Skip to main content

EU: Youth Council

Volume 687: debated on Tuesday 21 November 2006

My honourable friend the Minister of State for Lifelong Learning, Further and Higher Education (Bill Rammell) has made the following Written Ministerial Statement.

Anne Lambert, UK Deputy Permanent Representative to the EU, attended the Youth Council on behalf on the UK. I represented the Government at the Education Council.

Ministers discussed the following issues:


The draft resolution on implementing common objectives for young people to promote their active European citizenship was adopted without discussion.

Ministers exchanged views on “better knowledge and understanding of youth”. They agreed that there was a need to support the development of youth policy with independent research based on practical experience. There was agreement that there should be a two-way relationship between policy and practice, with research concentrated in areas where policy decisions were most relevant to young people. The council also endorsed the setting up of an EU database on youth policies to support implementation and evaluation. The UK tabled a paper but did not intervene in the discussion.

Modernising Higher Education

The education part of the council was dominated by a public debate on the EIT (European Institute of Technology) and the wider reform of higher education (HE) in the EU.

On the latter, I underlined the crucial importance of the reform process and the supporting role of the EU. I noted that some progress has been made since Hampton Court, but we now need to inject a sense of urgency. Links between business and HE are needed to ensure the right supply of skills and qualifications for the labour market and widening participation. To this end I proposed that a compendium of best practice in modernising universities should be drawn up on the back of the ongoing peer-learning activity between member states. This was supported by the Commission and many member states.


Ministers gave a cautious welcome to the Commission's recent proposal. For the UK, I said the EIT's success would depend on its clarity of purpose. The focus on knowledge transfer is welcome. It is now crucial to ensure that the EIT provides value for money. We have concerns about the budget and want to be sure that resources will not be diverted from elsewhere. The Commission hopes that the regulation will be adopted by the end of 2007 and that two Knowledge and Innovation Communities would be up and running by 2010.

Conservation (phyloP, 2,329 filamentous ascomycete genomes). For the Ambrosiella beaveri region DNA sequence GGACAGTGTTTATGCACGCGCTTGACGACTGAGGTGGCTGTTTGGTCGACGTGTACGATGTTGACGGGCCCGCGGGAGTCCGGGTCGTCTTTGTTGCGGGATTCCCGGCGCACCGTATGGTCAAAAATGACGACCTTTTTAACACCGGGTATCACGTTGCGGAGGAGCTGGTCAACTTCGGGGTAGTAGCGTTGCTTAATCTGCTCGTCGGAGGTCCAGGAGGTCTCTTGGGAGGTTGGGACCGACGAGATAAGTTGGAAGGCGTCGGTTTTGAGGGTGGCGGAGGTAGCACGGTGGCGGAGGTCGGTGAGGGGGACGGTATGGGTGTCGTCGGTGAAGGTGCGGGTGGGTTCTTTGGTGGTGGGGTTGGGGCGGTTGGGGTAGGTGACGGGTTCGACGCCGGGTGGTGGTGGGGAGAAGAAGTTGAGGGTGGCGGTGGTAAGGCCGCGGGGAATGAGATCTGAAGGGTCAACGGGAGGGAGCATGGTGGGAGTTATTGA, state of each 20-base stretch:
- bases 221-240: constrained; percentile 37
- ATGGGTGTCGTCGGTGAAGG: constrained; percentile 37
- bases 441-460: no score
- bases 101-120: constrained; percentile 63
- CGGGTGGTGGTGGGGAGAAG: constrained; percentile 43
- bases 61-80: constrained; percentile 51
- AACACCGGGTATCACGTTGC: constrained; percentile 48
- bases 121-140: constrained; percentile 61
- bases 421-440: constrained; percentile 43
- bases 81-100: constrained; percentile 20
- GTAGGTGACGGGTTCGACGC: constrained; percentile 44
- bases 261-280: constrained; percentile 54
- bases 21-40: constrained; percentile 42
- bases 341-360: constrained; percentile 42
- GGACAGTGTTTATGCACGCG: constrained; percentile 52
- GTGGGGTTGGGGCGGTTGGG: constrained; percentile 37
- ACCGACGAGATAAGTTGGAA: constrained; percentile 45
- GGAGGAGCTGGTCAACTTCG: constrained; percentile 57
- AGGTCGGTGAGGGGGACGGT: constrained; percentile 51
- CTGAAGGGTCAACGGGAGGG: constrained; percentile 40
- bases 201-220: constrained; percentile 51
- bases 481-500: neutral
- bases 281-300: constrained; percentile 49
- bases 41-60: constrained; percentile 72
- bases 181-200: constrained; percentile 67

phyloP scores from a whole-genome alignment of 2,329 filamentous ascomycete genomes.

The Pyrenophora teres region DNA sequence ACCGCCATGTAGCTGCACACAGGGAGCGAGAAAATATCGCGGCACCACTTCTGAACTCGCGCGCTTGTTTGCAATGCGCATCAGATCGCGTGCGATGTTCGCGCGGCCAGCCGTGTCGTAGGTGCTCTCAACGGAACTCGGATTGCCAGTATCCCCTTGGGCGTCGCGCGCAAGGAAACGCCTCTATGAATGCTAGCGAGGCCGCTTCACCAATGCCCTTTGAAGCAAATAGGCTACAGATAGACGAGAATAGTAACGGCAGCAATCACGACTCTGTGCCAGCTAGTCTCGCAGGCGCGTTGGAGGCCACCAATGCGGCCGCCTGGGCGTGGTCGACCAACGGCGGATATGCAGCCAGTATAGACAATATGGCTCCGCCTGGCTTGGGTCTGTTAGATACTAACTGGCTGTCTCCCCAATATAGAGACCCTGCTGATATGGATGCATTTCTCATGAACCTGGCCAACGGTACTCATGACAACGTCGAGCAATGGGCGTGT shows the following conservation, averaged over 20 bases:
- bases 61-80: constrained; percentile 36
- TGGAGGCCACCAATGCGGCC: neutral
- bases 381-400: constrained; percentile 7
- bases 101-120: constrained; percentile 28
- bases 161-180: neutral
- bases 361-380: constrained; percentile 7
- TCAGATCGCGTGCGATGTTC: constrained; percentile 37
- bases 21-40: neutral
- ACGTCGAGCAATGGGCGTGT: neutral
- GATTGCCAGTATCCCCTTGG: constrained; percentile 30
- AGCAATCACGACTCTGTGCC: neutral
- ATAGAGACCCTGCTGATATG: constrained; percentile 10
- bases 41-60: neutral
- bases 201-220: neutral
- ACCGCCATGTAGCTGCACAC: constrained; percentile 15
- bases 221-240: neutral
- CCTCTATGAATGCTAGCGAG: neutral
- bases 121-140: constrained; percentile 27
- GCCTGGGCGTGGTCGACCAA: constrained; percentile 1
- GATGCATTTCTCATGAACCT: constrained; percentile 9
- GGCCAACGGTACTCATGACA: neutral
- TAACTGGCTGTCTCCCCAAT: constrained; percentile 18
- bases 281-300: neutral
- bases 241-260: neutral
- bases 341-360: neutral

Vocational Education and Training

The council adopted conclusions on enhancing European co-operation in vocational education and training (VET). These will encourage member states to develop strategies to raise skills levels and improve the quality and attractiveness of vocational training. The informal meeting of Education Ministers on 4-5 December will pursue this theme. The Commission flagged up two forthcoming initiatives: a communication on adult learning; and a consultation on developing a European Credit Transfer System for VET.

Efficiency and Equity in Education and Training Systems

The council also adopted conclusions on efficiency and equity in education and training systems. These will encourage member states to develop education policies which produce the best outcomes for all groups in society, including disadvantaged young people. The presidency inserted a reference to member states' exclusive responsibility for the organisation of the education systems.

European Qualifications Framework

The council agreed a general approach on the draft recommendation on a European Qualifications Framework (EQF). The EQF will give a model for comparing qualifications in different member states and thereby support mobility.


The presidency reported that the recommendations on education key competences and a mobility charter had been approved by the European Parliament. The French delegation presented a proposal for the development of a European teaching aid as an introduction to the history of the arts in Europe.